# The image of a proper scheme is closed

Let $X$ be a scheme, $Y$ a proper $X$-scheme and $Z$ a separated $X$-scheme. Let $f : Y \to Z$ be a morphism of $X$-schemes. I would like to prove that the image of $f$ is closed in $Z$.

Here is what I have so far. The morphism $Y \times_X Z \to Z$ is is a closed (topological) map, as $Y$ is proper over $X$. The morphism $f$ can be factored as $Y \to Y \times_X Z \to Z$, where the first morphism $i$ is given by $(\mathrm{id}_Y, f)$. Since the second map is closed, all I need to prove is that the first map has a closed image. This is where I'm stuck: I don't see where the separatedness of $Z$ can be involved, or how to prove the claim at all.

Am I headed in the right direction? How can I end the proof?

-

Your argument is correct, and you're almost done. The morphism $(\mathrm{id}_Y,f):Y\rightarrow Y\times_XZ$ is called the graph of $f$, sometimes denoted $\Gamma_f$. The fact you need is that, for $Z\rightarrow X$ separated, the graph of any $X$-morphism $Y\rightarrow Z$ is a closed immersion. I don't know how to do diagrams on MSE, but the point is that the graph is the base change of the diagonal $Z\rightarrow Z\times_XZ$ along $f\times\mathrm{id}_Z:Y\times_XZ\rightarrow Z\times_XZ$. Since $Z$ is separated over $X$, its diagonal is a closed immersion, so the graph is as well, being a base change of a closed immersion.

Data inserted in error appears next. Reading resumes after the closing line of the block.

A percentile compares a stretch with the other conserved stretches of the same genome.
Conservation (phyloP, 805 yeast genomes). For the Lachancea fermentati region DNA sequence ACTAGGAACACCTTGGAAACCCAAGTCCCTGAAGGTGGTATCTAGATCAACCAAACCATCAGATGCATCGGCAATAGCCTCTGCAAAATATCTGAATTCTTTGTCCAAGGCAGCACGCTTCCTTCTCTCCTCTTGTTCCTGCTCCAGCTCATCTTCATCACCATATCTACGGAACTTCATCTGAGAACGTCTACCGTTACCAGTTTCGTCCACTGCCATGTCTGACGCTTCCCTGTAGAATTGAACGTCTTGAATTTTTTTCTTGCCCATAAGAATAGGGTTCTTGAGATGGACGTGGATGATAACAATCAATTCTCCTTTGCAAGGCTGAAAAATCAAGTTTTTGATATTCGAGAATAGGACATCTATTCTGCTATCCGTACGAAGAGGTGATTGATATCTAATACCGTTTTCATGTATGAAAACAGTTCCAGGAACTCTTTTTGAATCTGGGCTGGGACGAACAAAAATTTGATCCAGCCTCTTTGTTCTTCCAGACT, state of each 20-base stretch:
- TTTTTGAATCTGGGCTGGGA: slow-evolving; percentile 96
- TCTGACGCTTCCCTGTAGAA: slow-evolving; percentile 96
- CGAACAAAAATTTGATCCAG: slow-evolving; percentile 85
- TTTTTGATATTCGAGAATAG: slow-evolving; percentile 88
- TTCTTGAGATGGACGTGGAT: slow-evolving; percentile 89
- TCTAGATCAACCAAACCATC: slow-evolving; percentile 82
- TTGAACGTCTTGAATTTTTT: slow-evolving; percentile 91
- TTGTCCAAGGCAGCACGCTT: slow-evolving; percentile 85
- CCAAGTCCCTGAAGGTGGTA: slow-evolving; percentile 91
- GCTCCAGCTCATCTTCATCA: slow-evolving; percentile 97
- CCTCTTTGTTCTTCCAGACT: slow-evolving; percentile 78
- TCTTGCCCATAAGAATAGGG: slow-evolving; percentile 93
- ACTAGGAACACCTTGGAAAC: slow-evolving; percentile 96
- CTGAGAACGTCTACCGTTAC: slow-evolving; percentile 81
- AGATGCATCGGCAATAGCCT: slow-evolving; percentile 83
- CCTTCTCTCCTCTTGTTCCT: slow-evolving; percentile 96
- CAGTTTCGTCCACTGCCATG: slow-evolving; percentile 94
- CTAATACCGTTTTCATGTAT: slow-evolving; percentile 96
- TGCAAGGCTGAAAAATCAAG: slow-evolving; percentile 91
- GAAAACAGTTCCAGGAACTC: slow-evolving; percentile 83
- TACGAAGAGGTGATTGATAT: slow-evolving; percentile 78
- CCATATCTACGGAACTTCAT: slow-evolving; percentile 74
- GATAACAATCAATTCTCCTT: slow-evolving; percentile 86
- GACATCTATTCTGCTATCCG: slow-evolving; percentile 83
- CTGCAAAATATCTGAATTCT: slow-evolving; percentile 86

This type of argument is used a lot. I think Ravi Vakil (in his notes) calls it the cancelation principle (something like that). A precise statement is: let $P$ be a property of morphisms which is stable under composition and base change and such that closed immersions have $P$. Then for morphisms $f:Y\rightarrow Z$ and $g:Z\rightarrow X$, if $g\circ f$ has $P$ and $g$ is separated, then $f$ has $P$. The proof is just as you've outlined. You factor $f$ into its graph followed by the projection $Y\times_XZ\rightarrow Z$. The projection is a base change of $g\circ f:Y\rightarrow X$, so it has property $P$ since $g\circ f$ does, and the graph is a closed immersion because $g$ is separated, so it too has property $P$. Thus $f$ has property $P$, being a composite of morphisms with property $P$.
What you're proving is the particular case where $P$ is the property of being proper. Another would be where $P$ is the property of being finite. There is also another version of the cancelation principle where closed immersions are replaced by quasi-compact immersions and separatedness by quasi-separatedness, but the argument is exactly the same.